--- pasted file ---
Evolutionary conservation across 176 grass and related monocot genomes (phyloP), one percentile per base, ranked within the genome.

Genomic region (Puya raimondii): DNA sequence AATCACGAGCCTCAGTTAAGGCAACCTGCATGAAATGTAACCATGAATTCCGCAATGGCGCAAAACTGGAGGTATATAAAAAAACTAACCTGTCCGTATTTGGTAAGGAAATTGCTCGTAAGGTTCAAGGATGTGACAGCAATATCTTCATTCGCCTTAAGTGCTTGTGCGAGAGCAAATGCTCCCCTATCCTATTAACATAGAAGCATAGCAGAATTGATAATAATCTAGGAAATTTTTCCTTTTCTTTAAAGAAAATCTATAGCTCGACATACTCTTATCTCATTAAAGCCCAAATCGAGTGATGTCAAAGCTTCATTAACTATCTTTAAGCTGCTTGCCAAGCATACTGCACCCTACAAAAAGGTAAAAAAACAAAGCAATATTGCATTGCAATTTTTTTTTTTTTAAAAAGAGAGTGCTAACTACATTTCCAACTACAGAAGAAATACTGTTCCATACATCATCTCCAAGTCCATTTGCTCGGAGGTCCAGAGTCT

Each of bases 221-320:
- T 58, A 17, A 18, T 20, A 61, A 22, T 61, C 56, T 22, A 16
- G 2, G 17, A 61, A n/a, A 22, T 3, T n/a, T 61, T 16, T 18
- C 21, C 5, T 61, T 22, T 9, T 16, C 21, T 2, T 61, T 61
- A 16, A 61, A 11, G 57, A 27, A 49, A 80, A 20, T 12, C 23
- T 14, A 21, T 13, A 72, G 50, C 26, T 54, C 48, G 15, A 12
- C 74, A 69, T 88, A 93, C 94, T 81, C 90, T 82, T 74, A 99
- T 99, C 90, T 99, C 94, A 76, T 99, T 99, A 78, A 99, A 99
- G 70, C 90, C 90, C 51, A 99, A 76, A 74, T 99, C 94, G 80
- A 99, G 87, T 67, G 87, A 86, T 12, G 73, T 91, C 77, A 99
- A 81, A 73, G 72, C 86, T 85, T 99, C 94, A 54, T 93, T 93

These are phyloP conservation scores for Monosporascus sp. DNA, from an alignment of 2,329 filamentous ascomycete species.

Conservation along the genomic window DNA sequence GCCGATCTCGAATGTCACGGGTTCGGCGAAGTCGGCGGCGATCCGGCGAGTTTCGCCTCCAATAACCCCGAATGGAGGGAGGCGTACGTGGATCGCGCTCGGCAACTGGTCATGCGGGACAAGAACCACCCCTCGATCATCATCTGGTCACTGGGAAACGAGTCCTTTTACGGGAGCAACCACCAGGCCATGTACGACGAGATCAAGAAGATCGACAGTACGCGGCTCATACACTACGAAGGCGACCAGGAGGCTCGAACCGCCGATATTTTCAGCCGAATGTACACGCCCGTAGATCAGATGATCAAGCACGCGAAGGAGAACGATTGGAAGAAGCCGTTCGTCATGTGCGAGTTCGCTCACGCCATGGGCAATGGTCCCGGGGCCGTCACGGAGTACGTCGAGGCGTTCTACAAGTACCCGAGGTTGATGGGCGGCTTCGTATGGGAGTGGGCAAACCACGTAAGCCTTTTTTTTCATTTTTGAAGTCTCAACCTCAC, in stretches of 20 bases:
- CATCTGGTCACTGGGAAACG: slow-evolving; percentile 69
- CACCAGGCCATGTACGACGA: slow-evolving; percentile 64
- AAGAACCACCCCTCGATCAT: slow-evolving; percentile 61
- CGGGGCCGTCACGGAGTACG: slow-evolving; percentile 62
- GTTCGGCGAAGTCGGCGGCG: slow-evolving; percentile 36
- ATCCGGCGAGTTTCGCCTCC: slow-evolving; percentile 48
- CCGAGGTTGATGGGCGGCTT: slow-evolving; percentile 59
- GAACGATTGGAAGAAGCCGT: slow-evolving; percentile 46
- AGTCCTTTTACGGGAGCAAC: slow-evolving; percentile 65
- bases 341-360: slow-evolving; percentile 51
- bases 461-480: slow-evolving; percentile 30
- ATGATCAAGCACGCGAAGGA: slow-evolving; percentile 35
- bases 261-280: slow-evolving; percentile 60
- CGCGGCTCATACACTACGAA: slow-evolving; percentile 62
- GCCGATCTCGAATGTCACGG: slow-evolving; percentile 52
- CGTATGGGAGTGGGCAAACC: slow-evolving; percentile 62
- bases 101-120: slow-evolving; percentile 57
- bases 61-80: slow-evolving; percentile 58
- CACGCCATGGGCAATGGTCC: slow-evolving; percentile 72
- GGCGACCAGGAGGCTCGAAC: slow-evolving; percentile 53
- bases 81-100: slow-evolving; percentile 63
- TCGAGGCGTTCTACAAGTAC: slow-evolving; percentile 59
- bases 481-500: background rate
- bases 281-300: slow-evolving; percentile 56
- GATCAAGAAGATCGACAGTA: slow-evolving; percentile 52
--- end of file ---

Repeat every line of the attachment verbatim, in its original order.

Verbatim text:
Evolutionary conservation across 176 grass and related monocot genomes (phyloP), one percentile per base, ranked within the genome.

Genomic region (Puya raimondii): DNA sequence AATCACGAGCCTCAGTTAAGGCAACCTGCATGAAATGTAACCATGAATTCCGCAATGGCGCAAAACTGGAGGTATATAAAAAAACTAACCTGTCCGTATTTGGTAAGGAAATTGCTCGTAAGGTTCAAGGATGTGACAGCAATATCTTCATTCGCCTTAAGTGCTTGTGCGAGAGCAAATGCTCCCCTATCCTATTAACATAGAAGCATAGCAGAATTGATAATAATCTAGGAAATTTTTCCTTTTCTTTAAAGAAAATCTATAGCTCGACATACTCTTATCTCATTAAAGCCCAAATCGAGTGATGTCAAAGCTTCATTAACTATCTTTAAGCTGCTTGCCAAGCATACTGCACCCTACAAAAAGGTAAAAAAACAAAGCAATATTGCATTGCAATTTTTTTTTTTTTAAAAAGAGAGTGCTAACTACATTTCCAACTACAGAAGAAATACTGTTCCATACATCATCTCCAAGTCCATTTGCTCGGAGGTCCAGAGTCT

Each of bases 221-320:
- T 58, A 17, A 18, T 20, A 61, A 22, T 61, C 56, T 22, A 16
- G 2, G 17, A 61, A n/a, A 22, T 3, T n/a, T 61, T 16, T 18
- C 21, C 5, T 61, T 22, T 9, T 16, C 21, T 2, T 61, T 61
- A 16, A 61, A 11, G 57, A 27, A 49, A 80, A 20, T 12, C 23
- T 14, A 21, T 13, A 72, G 50, C 26, T 54, C 48, G 15, A 12
- C 74, A 69, T 88, A 93, C 94, T 81, C 90, T 82, T 74, A 99
- T 99, C 90, T 99, C 94, A 76, T 99, T 99, A 78, A 99, A 99
- G 70, C 90, C 90, C 51, A 99, A 76, A 74, T 99, C 94, G 80
- A 99, G 87, T 67, G 87, A 86, T 12, G 73, T 91, C 77, A 99
- A 81, A 73, G 72, C 86, T 85, T 99, C 94, A 54, T 93, T 93

These are phyloP conservation scores for Monosporascus sp. DNA, from an alignment of 2,329 filamentous ascomycete species.

Conservation along the genomic window DNA sequence GCCGATCTCGAATGTCACGGGTTCGGCGAAGTCGGCGGCGATCCGGCGAGTTTCGCCTCCAATAACCCCGAATGGAGGGAGGCGTACGTGGATCGCGCTCGGCAACTGGTCATGCGGGACAAGAACCACCCCTCGATCATCATCTGGTCACTGGGAAACGAGTCCTTTTACGGGAGCAACCACCAGGCCATGTACGACGAGATCAAGAAGATCGACAGTACGCGGCTCATACACTACGAAGGCGACCAGGAGGCTCGAACCGCCGATATTTTCAGCCGAATGTACACGCCCGTAGATCAGATGATCAAGCACGCGAAGGAGAACGATTGGAAGAAGCCGTTCGTCATGTGCGAGTTCGCTCACGCCATGGGCAATGGTCCCGGGGCCGTCACGGAGTACGTCGAGGCGTTCTACAAGTACCCGAGGTTGATGGGCGGCTTCGTATGGGAGTGGGCAAACCACGTAAGCCTTTTTTTTCATTTTTGAAGTCTCAACCTCAC, in stretches of 20 bases:
- CATCTGGTCACTGGGAAACG: slow-evolving; percentile 69
- CACCAGGCCATGTACGACGA: slow-evolving; percentile 64
- AAGAACCACCCCTCGATCAT: slow-evolving; percentile 61
- CGGGGCCGTCACGGAGTACG: slow-evolving; percentile 62
- GTTCGGCGAAGTCGGCGGCG: slow-evolving; percentile 36
- ATCCGGCGAGTTTCGCCTCC: slow-evolving; percentile 48
- CCGAGGTTGATGGGCGGCTT: slow-evolving; percentile 59
- GAACGATTGGAAGAAGCCGT: slow-evolving; percentile 46
- AGTCCTTTTACGGGAGCAAC: slow-evolving; percentile 65
- bases 341-360: slow-evolving; percentile 51
- bases 461-480: slow-evolving; percentile 30
- ATGATCAAGCACGCGAAGGA: slow-evolving; percentile 35
- bases 261-280: slow-evolving; percentile 60
- CGCGGCTCATACACTACGAA: slow-evolving; percentile 62
- GCCGATCTCGAATGTCACGG: slow-evolving; percentile 52
- CGTATGGGAGTGGGCAAACC: slow-evolving; percentile 62
- bases 101-120: slow-evolving; percentile 57
- bases 61-80: slow-evolving; percentile 58
- CACGCCATGGGCAATGGTCC: slow-evolving; percentile 72
- GGCGACCAGGAGGCTCGAAC: slow-evolving; percentile 53
- bases 81-100: slow-evolving; percentile 63
- TCGAGGCGTTCTACAAGTAC: slow-evolving; percentile 59
- bases 481-500: background rate
- bases 281-300: slow-evolving; percentile 56
- GATCAAGAAGATCGACAGTA: slow-evolving; percentile 52